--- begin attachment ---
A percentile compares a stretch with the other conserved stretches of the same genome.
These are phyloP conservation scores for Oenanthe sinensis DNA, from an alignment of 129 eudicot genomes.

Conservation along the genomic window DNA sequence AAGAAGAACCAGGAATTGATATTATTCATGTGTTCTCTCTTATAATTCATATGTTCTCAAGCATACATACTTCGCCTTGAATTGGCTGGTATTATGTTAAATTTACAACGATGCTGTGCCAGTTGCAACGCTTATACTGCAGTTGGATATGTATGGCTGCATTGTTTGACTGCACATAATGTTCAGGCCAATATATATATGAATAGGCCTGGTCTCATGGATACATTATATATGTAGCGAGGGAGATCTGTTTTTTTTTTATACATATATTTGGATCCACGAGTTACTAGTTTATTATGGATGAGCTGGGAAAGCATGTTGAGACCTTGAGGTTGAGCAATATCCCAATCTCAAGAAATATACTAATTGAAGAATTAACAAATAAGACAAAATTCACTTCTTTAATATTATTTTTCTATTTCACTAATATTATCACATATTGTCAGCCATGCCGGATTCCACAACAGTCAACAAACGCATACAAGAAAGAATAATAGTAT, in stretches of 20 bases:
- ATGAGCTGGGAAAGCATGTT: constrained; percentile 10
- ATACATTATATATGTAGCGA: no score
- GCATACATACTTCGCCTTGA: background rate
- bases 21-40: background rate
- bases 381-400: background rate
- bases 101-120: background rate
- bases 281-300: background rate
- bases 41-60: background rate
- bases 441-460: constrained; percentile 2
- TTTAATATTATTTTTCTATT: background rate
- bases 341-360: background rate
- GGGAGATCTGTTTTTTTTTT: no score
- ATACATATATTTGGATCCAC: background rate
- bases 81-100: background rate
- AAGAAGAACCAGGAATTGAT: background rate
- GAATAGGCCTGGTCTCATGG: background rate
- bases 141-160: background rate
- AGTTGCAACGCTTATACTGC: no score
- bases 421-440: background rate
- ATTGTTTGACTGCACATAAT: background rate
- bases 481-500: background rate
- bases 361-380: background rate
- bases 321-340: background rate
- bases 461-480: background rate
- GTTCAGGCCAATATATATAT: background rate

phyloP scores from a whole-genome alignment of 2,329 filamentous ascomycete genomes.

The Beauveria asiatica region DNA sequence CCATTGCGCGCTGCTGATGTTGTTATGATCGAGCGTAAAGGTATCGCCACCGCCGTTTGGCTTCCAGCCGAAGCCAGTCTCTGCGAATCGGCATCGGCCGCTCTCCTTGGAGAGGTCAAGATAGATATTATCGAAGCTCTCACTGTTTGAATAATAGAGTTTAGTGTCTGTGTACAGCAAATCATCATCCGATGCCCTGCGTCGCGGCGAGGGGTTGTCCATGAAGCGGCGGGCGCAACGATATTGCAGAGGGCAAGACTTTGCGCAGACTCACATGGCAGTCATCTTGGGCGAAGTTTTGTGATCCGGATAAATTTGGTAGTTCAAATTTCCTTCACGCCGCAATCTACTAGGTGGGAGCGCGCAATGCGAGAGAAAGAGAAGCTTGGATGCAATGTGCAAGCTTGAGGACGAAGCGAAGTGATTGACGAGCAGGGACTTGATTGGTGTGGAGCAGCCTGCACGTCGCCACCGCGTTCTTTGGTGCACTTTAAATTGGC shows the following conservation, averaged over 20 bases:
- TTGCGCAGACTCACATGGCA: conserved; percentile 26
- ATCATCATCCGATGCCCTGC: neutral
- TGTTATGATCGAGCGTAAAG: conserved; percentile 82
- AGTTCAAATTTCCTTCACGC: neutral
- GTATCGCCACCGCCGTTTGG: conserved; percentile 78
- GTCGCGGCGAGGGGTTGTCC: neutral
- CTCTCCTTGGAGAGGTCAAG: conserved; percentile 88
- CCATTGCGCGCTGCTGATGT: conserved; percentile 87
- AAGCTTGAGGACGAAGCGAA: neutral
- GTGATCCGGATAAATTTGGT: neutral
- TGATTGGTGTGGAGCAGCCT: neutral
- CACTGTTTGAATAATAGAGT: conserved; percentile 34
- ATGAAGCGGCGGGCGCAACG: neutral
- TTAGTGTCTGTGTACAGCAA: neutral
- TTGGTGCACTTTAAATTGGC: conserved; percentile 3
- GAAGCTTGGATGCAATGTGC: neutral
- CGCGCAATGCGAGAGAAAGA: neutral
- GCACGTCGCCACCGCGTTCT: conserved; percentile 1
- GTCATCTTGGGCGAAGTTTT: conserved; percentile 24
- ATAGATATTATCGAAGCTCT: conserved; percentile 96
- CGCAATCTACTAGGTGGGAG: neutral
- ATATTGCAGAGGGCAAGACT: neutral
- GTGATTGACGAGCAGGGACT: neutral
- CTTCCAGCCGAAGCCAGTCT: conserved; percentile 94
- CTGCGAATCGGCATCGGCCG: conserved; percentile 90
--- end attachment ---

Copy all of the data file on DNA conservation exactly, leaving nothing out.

A percentile compares a stretch with the other conserved stretches of the same genome.
These are phyloP conservation scores for Oenanthe sinensis DNA, from an alignment of 129 eudicot genomes.

Conservation along the genomic window DNA sequence AAGAAGAACCAGGAATTGATATTATTCATGTGTTCTCTCTTATAATTCATATGTTCTCAAGCATACATACTTCGCCTTGAATTGGCTGGTATTATGTTAAATTTACAACGATGCTGTGCCAGTTGCAACGCTTATACTGCAGTTGGATATGTATGGCTGCATTGTTTGACTGCACATAATGTTCAGGCCAATATATATATGAATAGGCCTGGTCTCATGGATACATTATATATGTAGCGAGGGAGATCTGTTTTTTTTTTATACATATATTTGGATCCACGAGTTACTAGTTTATTATGGATGAGCTGGGAAAGCATGTTGAGACCTTGAGGTTGAGCAATATCCCAATCTCAAGAAATATACTAATTGAAGAATTAACAAATAAGACAAAATTCACTTCTTTAATATTATTTTTCTATTTCACTAATATTATCACATATTGTCAGCCATGCCGGATTCCACAACAGTCAACAAACGCATACAAGAAAGAATAATAGTAT, in stretches of 20 bases:
- ATGAGCTGGGAAAGCATGTT: constrained; percentile 10
- ATACATTATATATGTAGCGA: no score
- GCATACATACTTCGCCTTGA: background rate
- bases 21-40: background rate
- bases 381-400: background rate
- bases 101-120: background rate
- bases 281-300: background rate
- bases 41-60: background rate
- bases 441-460: constrained; percentile 2
- TTTAATATTATTTTTCTATT: background rate
- bases 341-360: background rate
- GGGAGATCTGTTTTTTTTTT: no score
- ATACATATATTTGGATCCAC: background rate
- bases 81-100: background rate
- AAGAAGAACCAGGAATTGAT: background rate
- GAATAGGCCTGGTCTCATGG: background rate
- bases 141-160: background rate
- AGTTGCAACGCTTATACTGC: no score
- bases 421-440: background rate
- ATTGTTTGACTGCACATAAT: background rate
- bases 481-500: background rate
- bases 361-380: background rate
- bases 321-340: background rate
- bases 461-480: background rate
- GTTCAGGCCAATATATATAT: background rate

phyloP scores from a whole-genome alignment of 2,329 filamentous ascomycete genomes.

The Beauveria asiatica region DNA sequence CCATTGCGCGCTGCTGATGTTGTTATGATCGAGCGTAAAGGTATCGCCACCGCCGTTTGGCTTCCAGCCGAAGCCAGTCTCTGCGAATCGGCATCGGCCGCTCTCCTTGGAGAGGTCAAGATAGATATTATCGAAGCTCTCACTGTTTGAATAATAGAGTTTAGTGTCTGTGTACAGCAAATCATCATCCGATGCCCTGCGTCGCGGCGAGGGGTTGTCCATGAAGCGGCGGGCGCAACGATATTGCAGAGGGCAAGACTTTGCGCAGACTCACATGGCAGTCATCTTGGGCGAAGTTTTGTGATCCGGATAAATTTGGTAGTTCAAATTTCCTTCACGCCGCAATCTACTAGGTGGGAGCGCGCAATGCGAGAGAAAGAGAAGCTTGGATGCAATGTGCAAGCTTGAGGACGAAGCGAAGTGATTGACGAGCAGGGACTTGATTGGTGTGGAGCAGCCTGCACGTCGCCACCGCGTTCTTTGGTGCACTTTAAATTGGC shows the following conservation, averaged over 20 bases:
- TTGCGCAGACTCACATGGCA: conserved; percentile 26
- ATCATCATCCGATGCCCTGC: neutral
- TGTTATGATCGAGCGTAAAG: conserved; percentile 82
- AGTTCAAATTTCCTTCACGC: neutral
- GTATCGCCACCGCCGTTTGG: conserved; percentile 78
- GTCGCGGCGAGGGGTTGTCC: neutral
- CTCTCCTTGGAGAGGTCAAG: conserved; percentile 88
- CCATTGCGCGCTGCTGATGT: conserved; percentile 87
- AAGCTTGAGGACGAAGCGAA: neutral
- GTGATCCGGATAAATTTGGT: neutral
- TGATTGGTGTGGAGCAGCCT: neutral
- CACTGTTTGAATAATAGAGT: conserved; percentile 34
- ATGAAGCGGCGGGCGCAACG: neutral
- TTAGTGTCTGTGTACAGCAA: neutral
- TTGGTGCACTTTAAATTGGC: conserved; percentile 3
- GAAGCTTGGATGCAATGTGC: neutral
- CGCGCAATGCGAGAGAAAGA: neutral
- GCACGTCGCCACCGCGTTCT: conserved; percentile 1
- GTCATCTTGGGCGAAGTTTT: conserved; percentile 24
- ATAGATATTATCGAAGCTCT: conserved; percentile 96
- CGCAATCTACTAGGTGGGAG: neutral
- ATATTGCAGAGGGCAAGACT: neutral
- GTGATTGACGAGCAGGGACT: neutral
- CTTCCAGCCGAAGCCAGTCT: conserved; percentile 94
- CTGCGAATCGGCATCGGCCG: conserved; percentile 90